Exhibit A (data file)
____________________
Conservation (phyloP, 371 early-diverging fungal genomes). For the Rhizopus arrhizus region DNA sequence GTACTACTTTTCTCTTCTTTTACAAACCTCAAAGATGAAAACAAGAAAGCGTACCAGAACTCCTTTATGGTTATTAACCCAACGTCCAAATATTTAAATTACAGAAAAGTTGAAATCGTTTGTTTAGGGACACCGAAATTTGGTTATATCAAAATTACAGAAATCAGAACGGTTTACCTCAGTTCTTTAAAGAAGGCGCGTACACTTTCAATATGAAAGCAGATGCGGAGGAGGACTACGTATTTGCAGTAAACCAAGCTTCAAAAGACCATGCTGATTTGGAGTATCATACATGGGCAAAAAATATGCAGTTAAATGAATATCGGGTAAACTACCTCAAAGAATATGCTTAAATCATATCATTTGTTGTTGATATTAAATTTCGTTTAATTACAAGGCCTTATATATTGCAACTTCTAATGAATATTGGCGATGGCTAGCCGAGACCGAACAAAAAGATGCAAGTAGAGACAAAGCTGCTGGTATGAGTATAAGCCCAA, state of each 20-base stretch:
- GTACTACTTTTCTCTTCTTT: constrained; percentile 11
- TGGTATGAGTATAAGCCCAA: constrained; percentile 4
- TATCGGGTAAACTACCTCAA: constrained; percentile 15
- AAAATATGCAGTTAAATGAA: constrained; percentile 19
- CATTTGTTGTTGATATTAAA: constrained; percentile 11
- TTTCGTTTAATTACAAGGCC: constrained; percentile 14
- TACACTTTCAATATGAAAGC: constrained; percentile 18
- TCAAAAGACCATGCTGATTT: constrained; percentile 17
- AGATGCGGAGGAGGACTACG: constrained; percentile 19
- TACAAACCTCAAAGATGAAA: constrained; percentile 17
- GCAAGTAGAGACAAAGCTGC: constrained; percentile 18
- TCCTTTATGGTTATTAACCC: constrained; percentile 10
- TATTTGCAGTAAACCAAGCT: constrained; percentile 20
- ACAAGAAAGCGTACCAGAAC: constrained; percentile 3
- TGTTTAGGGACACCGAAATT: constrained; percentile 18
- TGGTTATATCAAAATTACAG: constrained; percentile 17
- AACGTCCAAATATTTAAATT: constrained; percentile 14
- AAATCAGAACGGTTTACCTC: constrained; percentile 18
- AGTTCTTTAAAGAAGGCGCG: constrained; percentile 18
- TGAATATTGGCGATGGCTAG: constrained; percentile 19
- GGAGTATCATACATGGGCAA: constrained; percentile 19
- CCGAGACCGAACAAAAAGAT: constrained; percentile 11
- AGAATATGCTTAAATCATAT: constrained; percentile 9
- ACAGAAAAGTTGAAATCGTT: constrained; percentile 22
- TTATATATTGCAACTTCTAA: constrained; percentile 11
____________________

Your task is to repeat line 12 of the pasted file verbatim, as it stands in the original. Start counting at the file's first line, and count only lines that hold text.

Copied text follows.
- GCAAGTAGAGACAAAGCTGC: constrained; percentile 18